Hospitality Loyalty Programs: Time for Disloyalty?


By Robert McGarvey


We like our loyalty programs. That’s a fact in recent research by Phocuswright and Acxiom which found four in five US travelers belong to loyalty programs.

The story’s headline hammered the point home: US Travelers Are Heavy Users of Loyalty Programs.

But it twisted this knife in the sub-head: But travel trails several other verticals in the popularity of such plans.

What do you think?

Curiously the study found business travelers are more committed to loyalty programs than are leisure travelers. But not by much.

62% of business travelers are signed up for a hotel’s loyalty program, compared to 54% of leisure travelers.

As for air, 60% of business travelers are signed up for an airline’s program, compared to 50% of leisure.

Count me as seriously surprised that 40% of business travelers aren’t in an airline program – and more are in hotel programs than air.

I agree: air frequent flier programs have gotten progressively more worthless.  But in my mind, as long as I don’t alter my behavior to “succeed” in a program, whatever crumbs I’m tossed for my meager loyalty are welcome.

Personally in fact I belong to a packet of loyalty programs. American Air, United, Southwest, Hyatt, Hilton, and a few more hotel programs that I’ve probably joined multiple times because I don’t keep track of the log in details and when I want to claim a loyalty member perk, like free wifi, I join again.  

There were others I’ve been automatically enrolled in due to patronage – several cruise lines for instance – but I never kept track of those, either.

In all programs nowadays my loyalty is thin.  Fragile.

When I think of loyalty programs here’s what comes to mind. A few months ago I realized that there are Murray’s Cheese counters at some Fry’s supermarkets in Phoenix. I had a hankering for Cabot clothbound cheddar – the best domestic cheddar imo – and decided the Fry’s Murray’s probably sold it so I ventured into a Fry’s.

The cheese was in. But I was in a supermarket, so I tossed other stuff in the cart and at checkout of course I got a Fry’s loyalty card to get the member discounts on paper towels and bathroom cleansers.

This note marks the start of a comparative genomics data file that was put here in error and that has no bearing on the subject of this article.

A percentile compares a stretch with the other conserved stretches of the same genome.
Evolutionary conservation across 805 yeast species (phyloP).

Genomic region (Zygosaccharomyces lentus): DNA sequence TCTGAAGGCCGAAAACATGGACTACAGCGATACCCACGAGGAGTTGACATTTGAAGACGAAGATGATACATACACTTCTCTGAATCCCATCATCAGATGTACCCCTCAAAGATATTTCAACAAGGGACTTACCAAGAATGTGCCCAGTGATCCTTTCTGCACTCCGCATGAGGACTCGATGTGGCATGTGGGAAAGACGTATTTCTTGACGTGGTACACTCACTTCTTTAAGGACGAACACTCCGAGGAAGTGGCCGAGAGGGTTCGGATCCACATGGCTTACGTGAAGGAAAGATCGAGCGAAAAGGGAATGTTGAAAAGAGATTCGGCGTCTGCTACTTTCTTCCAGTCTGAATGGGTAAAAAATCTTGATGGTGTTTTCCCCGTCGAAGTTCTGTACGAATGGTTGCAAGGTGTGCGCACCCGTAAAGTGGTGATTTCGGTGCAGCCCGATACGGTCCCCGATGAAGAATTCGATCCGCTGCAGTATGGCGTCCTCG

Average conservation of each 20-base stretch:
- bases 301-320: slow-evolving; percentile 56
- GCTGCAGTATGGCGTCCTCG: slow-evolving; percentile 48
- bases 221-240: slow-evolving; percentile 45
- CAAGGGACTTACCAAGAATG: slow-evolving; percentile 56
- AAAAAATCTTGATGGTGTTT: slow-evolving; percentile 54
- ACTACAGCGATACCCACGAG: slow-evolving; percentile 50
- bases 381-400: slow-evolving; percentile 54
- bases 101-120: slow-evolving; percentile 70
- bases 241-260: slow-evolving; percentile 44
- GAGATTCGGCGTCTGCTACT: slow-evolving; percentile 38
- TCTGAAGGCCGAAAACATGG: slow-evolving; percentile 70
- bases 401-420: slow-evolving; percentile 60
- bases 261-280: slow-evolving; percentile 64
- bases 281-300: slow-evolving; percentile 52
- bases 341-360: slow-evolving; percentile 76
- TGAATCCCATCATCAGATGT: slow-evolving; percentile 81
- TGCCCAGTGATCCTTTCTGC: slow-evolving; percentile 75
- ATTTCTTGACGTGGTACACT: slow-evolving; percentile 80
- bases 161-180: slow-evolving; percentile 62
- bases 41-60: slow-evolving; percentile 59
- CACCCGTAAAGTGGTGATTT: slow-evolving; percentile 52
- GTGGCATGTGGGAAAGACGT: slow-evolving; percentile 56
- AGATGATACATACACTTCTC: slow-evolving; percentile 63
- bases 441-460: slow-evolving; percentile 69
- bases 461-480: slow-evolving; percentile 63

I won’t return until the next time I crave Cabot clothbound.  (I shop at Trader Joe’s and Whole Foods.) I have zero loyalty to Fry’s – tho I like the discounts.  My loyalty is to Murray’s and Cabot.  

Very probably your loyalty to many – most – programs you belong to is also thin.  

I remember knowing – I was one myself – very loyal Continental Air passengers.  Flying out of Newark, often to Houston on business, there was no budging me out of Continental and I liked the many perks the airline showered on me for my loyalty. There was a time when if I didn’t get an upgrade to business class I somehow felt cheated.  That’s how often I got the upgrades.

But in recent years I have gotten bupkis and, honestly, the only travelers I know who express satisfaction with loyalty programs are the super elites, the kind who log well over 100k miles annually and 100+ room nights. They are happy.

The rest of us not so much.

That’s underlined in additional research by Bond Brand Loyalty that found only 39% of us expressed satisfaction with airline loyalty programs. That fell to 38% for hotel programs.

My surprise is that the numbers are that high. I would have guessed maybe 25% – one in four of us – for both categories. There’s just not much to be loyal to.

What’s interesting in that Bond Brand Loyalty survey is that in all but one category less than half of us expressed happiness with the various loyalty programs we belong to.

Credit cards, said Bond,  managed to hit 52% of us claiming satisfaction. And that’s the best.

Hospitality companies are performing at a mediocre level but it’s not that far off the performance of other kinds of retailers. They all sleepwalk through loyalty.

Message to retailers: if you want us to take loyalty programs seriously it starts with you. You need to take them seriously and upgrade them.

That message is all the louder in hospitality.


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